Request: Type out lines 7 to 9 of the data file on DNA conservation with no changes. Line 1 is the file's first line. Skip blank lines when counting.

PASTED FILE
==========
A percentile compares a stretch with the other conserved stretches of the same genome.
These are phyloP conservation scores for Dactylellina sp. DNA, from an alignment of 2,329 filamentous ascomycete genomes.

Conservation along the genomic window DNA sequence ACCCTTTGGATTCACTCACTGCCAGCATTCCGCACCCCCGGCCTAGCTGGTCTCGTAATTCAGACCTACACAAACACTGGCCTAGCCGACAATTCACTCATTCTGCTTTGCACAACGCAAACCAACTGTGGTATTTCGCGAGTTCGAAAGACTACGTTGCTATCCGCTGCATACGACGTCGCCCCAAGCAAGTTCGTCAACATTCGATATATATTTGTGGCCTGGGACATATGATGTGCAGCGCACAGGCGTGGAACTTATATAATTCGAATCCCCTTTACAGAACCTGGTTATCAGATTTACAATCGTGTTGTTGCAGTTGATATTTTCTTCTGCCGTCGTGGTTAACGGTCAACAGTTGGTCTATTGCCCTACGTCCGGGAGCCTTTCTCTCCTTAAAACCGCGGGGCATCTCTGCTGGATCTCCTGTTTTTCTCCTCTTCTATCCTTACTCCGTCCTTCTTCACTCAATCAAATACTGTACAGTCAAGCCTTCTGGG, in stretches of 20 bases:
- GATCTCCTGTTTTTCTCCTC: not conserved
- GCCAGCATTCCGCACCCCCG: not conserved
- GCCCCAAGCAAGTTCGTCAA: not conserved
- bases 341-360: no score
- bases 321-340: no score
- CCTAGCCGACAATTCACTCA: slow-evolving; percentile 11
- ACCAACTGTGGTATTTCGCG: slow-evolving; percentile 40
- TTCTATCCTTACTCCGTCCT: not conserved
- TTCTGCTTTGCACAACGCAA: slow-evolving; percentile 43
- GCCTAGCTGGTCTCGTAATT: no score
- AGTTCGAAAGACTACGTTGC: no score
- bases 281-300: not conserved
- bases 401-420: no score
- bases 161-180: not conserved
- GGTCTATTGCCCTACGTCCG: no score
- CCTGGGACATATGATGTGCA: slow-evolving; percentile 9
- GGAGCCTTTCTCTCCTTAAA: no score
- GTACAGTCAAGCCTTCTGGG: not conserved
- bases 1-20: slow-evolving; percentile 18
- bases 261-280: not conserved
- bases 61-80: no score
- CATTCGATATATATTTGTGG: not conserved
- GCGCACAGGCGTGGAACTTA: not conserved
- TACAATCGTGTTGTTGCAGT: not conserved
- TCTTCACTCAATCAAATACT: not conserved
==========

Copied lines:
- bases 341-360: no score
- bases 321-340: no score
- CCTAGCCGACAATTCACTCA: slow-evolving; percentile 11